He goes on a roadside clean-up and without actually witnessing anything blames cyclists for all the empty plastic bottles he picks up.
"Cyclist-Level", he says: Um, what type bicycle, how old and how tall, and what sex are the miscreants? Be specific, man.
What is the carbon footprint of a panting, sugar-gulping, chocolate-chewing, Lycra-clad leisure-cyclist? a) His or her journey is totally unnecessary; b) whole convoys of cargo boats steam the Atlantic to bring the molasses to be energy-intensively refined for them; and c) the chemical processes that generate the vile materials that clothe, shoe and helmet a cyclist – not a man-made fibre among them – will be poisoning entire provinces of China.
Not all cyclists wear lycra on our rides and many rides ARE "neccessary" because many of us commute, or run errands and for many cyclists their bike is their only source of transportation or used in combination with Mass Transit.
He takes to task all cyclists for the bad manners of the minority:
But it’s the bad manners one cannot forgive. Driving or walking, don’t you just hate the way that, riding two or three abreast, they shout and curse at you or whir their angry little bells, as though it’s your problem that they need to clear the way? In just one little posse of these monsters there are levels of self-satisfaction that could power a small religious crusade.
Does cycling turn you into an insolent jerk? Or are insolent jerks drawn disproportionately to cycling?
2 can play that game, ya know. ;-D
Riding the street, don’t you just hate the way that, coming up behind you when you legally take the lane, they shout and curse at you or honk their ungodly horns, as though it’s your problem that they can't go 55, in a 30 zone, for 5 freakin' minutes? In just one little traffic jam there are levels of self-satisfaction that could power a huge religious crusade.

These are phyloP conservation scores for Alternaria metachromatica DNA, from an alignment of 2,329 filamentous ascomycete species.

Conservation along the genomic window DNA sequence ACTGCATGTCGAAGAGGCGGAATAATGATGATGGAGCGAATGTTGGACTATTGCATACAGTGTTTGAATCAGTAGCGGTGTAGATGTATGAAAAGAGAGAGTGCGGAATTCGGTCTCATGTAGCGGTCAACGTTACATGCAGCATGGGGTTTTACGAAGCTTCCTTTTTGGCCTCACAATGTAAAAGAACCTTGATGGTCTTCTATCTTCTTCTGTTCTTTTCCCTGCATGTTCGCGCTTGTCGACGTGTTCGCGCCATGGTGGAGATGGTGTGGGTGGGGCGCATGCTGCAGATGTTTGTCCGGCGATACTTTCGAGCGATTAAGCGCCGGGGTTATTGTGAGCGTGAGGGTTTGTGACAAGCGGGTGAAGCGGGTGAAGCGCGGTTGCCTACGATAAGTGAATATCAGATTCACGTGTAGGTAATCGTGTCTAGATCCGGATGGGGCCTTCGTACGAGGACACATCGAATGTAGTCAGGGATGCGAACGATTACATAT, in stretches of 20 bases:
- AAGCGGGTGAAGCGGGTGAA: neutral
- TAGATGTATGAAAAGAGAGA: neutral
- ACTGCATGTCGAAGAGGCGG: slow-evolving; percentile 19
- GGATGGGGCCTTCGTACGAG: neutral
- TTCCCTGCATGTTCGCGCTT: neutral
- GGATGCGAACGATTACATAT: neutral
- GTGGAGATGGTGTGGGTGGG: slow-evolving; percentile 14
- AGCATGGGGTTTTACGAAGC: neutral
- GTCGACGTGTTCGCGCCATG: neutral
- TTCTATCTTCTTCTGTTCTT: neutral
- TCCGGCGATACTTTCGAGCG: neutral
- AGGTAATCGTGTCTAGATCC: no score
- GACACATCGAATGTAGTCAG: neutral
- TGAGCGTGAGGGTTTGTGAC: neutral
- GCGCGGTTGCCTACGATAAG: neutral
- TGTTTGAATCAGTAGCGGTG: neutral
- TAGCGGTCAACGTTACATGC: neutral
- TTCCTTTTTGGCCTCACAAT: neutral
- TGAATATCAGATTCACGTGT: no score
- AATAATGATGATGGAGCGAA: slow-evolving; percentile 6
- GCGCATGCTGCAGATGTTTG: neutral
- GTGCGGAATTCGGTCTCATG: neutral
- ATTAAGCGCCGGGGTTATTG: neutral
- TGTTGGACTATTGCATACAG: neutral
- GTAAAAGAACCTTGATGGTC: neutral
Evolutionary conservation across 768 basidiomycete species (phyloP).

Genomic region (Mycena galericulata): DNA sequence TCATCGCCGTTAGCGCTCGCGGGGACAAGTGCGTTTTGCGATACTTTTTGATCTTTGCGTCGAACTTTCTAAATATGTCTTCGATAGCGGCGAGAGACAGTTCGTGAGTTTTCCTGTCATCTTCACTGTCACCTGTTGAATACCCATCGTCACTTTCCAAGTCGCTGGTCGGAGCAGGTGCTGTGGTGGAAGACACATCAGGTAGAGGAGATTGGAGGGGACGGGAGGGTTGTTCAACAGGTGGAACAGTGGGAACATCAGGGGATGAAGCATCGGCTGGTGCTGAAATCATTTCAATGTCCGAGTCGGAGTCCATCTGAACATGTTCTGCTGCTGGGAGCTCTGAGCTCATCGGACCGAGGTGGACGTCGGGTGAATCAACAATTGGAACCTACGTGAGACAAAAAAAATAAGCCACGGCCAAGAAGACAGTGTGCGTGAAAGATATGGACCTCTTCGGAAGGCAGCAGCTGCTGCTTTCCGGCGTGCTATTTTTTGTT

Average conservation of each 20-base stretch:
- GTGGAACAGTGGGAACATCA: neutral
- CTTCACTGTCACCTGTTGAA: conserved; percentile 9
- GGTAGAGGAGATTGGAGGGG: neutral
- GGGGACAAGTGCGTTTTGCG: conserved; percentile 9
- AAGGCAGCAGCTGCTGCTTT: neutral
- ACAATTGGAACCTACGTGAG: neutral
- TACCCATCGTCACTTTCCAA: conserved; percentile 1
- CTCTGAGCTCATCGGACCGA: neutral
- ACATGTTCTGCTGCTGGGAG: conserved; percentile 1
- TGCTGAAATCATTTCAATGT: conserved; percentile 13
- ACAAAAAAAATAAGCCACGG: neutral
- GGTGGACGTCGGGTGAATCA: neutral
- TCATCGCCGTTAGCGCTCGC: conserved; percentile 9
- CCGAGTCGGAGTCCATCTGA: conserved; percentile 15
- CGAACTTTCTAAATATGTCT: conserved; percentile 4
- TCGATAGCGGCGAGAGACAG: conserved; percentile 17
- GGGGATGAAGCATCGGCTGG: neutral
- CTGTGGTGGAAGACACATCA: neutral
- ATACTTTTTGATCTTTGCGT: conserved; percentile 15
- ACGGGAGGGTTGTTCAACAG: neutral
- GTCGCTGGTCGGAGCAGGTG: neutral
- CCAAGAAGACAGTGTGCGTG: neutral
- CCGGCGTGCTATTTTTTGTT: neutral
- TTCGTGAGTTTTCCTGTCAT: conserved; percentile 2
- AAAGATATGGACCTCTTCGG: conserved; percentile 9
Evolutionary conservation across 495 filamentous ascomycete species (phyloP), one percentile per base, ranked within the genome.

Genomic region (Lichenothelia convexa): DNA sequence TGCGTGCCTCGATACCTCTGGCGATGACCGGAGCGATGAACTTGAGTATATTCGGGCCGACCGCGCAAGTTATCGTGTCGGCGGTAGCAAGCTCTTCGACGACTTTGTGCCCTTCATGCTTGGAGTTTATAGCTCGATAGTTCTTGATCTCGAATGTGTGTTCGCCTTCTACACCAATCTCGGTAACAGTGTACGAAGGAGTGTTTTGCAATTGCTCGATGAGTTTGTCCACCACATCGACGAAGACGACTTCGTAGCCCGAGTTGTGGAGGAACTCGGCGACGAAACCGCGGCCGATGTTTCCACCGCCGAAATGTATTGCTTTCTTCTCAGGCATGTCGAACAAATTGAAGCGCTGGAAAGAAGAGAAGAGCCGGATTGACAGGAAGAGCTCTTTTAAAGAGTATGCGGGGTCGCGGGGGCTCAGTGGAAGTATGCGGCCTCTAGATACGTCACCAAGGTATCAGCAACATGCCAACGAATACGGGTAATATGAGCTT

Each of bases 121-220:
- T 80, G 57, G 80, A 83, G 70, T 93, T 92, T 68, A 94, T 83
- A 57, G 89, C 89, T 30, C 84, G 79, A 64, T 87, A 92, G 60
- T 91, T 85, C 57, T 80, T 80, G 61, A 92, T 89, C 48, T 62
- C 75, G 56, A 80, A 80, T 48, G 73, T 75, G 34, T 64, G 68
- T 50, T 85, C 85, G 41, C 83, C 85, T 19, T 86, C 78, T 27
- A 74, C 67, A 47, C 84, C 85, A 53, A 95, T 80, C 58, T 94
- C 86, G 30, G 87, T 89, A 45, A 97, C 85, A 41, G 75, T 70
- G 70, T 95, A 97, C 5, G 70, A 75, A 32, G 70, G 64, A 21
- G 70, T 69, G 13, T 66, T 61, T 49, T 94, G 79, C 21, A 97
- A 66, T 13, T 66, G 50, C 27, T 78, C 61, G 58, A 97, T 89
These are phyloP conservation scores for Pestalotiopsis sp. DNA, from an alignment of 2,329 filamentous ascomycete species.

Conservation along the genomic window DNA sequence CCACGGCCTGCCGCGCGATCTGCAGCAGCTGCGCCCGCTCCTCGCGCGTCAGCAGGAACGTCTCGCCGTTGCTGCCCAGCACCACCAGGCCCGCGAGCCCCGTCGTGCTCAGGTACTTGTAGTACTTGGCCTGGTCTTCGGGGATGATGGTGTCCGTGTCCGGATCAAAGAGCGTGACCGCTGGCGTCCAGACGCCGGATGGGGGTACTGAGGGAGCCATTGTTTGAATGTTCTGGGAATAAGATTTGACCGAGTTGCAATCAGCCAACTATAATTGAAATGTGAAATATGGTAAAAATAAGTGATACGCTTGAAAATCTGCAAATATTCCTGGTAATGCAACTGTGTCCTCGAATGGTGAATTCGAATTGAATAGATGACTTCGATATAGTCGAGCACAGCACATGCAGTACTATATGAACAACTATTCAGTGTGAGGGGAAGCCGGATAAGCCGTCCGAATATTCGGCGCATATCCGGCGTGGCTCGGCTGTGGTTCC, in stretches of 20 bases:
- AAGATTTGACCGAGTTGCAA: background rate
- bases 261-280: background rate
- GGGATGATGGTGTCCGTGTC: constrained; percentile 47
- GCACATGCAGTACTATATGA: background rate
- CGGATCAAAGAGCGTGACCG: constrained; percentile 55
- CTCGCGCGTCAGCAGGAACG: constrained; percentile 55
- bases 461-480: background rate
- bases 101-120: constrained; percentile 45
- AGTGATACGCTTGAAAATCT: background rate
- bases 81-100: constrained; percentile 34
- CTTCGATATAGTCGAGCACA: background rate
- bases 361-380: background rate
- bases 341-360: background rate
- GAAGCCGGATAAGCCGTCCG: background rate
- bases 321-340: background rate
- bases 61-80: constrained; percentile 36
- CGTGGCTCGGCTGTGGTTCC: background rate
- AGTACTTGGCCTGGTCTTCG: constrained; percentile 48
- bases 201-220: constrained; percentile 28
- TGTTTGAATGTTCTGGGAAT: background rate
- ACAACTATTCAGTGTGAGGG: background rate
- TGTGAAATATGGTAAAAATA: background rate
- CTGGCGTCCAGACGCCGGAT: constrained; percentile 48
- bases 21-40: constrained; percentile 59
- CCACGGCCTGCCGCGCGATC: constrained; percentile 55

Does driving a car turn you into an insolent jerk? Or are insolent jerks drawn disproportionately to motor vehicles?
Opinions such as this ill-informed and hate-provoking column set Motorist - Cyclist Relations back considerably because it feeds the stereotypes of the ignorant-about-cycling public concerning the recreational and transportational benefits of cycling not to mention the legal rights of cyclists to sharing the road.
To say that all cyclists are rude, careless and filled with contempt for other road users is as wrong and ignorant as saying all motorists are the same toward cyclists.
He owes the Cycling Community a huge apology.
The response to his attack has been swift and vocal, with over 158 and counting comments so far. ;-D
One interesting response to this casting of nasturniums on all cyclists came in the form of a column, today, by a British Triathlete, Alison Steed, who writes that "Piano wire is no laughing matter for the 150 cyclists who die each year":
To be fair, there are some inconsiderate cyclists around. But there are plenty of rotten drivers too, and the chances are that they will do more harm to us than we will do to them.
Agreed, on both counts.
Although Matthew was (probably) joking when he suggested putting piano wire across the road at head height, you may be surprised to learn that it does actually happen, albeit with fishing line in the instances I know of. What may seem a joke could end up killing someone - and for what, because you don't like cyclists, or cycling?
Until I see him in print make such a claim I must believe that he was serious.
It does not surprise me anymore what people will do to take their anger out on cyclists, from fishing wire across a trail, to reaching out the passenger side window of their car to push a cyclist in the side (Actually happened to me once! Read the 1st post I ever wrote for this blog 5 years ago.).